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Arthritis in systemic sclerosis: systematic review of the literature and suggestions for the performance of future clinical trials in systemic sclerosis arthritis.

OBJECTIVES: Musculoskeletal (MSK) pain is a frequent (between 40-80%) complaint of patients with systemic sclerosis (SSc). Unfortunately, there are virtually no systematic studies of the causes or the management of MSK involvement in SSc and with few exceptions there have been no controlled trials to determine what are and should be the best strategies for managing MSK pain and synovitis in patients with SSc.

METHODS: A literature search was conducted for published reports that have addressed the clinical assessment of "arthritis" and "musculoskeletal" involvement in SSc. The literature search was a prelude to developing recommendations/suggestions for performing clinical trials (preferably randomized) in the future in SSc-related arthritis.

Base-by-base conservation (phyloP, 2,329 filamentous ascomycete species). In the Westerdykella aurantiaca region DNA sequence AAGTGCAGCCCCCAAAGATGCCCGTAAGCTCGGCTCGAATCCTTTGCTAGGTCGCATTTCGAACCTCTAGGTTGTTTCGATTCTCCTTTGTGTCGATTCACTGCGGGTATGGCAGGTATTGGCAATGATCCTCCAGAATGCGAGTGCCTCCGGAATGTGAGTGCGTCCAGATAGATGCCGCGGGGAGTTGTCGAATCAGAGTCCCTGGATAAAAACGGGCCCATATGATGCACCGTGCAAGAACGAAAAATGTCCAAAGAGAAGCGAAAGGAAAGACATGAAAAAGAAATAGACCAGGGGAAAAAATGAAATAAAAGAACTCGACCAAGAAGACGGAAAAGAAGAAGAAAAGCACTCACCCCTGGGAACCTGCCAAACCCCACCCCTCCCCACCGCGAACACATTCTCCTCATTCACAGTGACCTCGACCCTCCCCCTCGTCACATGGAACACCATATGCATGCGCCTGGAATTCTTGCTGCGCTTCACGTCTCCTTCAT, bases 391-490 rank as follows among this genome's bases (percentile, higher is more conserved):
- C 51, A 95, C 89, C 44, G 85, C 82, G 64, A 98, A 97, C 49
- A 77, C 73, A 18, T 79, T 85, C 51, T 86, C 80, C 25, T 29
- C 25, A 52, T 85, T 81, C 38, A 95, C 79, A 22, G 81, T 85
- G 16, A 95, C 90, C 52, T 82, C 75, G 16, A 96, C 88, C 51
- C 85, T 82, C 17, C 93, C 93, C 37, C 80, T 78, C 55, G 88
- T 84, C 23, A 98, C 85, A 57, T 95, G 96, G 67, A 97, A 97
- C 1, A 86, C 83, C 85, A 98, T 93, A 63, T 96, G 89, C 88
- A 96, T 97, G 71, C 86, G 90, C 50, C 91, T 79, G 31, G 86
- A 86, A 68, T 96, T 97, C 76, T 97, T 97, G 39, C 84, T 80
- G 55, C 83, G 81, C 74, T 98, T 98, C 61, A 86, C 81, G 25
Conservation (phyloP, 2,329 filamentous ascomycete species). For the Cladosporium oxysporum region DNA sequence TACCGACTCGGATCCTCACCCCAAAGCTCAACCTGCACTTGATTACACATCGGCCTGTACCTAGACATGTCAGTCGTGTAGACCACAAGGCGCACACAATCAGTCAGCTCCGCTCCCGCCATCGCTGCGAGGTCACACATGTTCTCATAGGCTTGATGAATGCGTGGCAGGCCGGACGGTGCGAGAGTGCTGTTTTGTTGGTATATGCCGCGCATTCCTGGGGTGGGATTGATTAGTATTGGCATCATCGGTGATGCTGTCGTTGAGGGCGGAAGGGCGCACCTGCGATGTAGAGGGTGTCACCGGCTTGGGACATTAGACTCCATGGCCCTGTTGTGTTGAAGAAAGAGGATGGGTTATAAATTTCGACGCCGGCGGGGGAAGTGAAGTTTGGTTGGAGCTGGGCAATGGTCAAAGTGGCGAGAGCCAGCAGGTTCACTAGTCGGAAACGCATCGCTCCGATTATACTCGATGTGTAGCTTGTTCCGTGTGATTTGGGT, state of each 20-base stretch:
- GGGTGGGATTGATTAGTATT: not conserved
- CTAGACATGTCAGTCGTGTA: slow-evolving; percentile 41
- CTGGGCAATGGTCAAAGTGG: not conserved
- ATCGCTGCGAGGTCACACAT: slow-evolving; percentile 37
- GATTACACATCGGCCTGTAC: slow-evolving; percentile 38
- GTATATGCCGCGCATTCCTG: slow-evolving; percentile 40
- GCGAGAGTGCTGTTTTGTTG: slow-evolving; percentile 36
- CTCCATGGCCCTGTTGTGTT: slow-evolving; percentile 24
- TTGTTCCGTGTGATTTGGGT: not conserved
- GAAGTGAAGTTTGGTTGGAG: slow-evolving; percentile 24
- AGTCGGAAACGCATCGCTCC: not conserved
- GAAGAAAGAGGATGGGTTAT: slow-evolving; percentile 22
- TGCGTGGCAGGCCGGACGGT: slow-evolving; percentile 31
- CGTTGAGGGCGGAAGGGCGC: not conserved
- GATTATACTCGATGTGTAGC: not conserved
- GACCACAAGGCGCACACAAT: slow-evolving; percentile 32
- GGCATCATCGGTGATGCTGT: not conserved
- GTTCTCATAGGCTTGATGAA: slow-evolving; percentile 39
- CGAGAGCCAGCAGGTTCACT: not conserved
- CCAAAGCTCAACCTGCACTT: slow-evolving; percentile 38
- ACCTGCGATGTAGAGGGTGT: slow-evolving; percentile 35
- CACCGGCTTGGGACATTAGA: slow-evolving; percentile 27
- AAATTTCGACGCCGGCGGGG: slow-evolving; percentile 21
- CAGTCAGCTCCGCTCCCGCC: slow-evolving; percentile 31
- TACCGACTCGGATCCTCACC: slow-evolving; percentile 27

RESULTS: The search netted a number of articles that reported clinical assessments of arthritis in SSc, but very few reported results of controlled clinical trials. Nevertheless, a prevalence of clinical arthritis and tools used to assess the involvement (clinical examination, functional assessments and assessments of quality of life, and radiographic imaging) was found.

CONCLUSIONS: Most of the tools used to assess arthritis in SSc patients have not been validated and additional work is needed to develop a "core set" of variables for assessment of arthritis in SSc and its response to treatment. This report furnishes the background information that can help provide the building blocks for the development of a "core set" that can be used to chart the efficacy of new treatments for SSc-related arthritis in the future.

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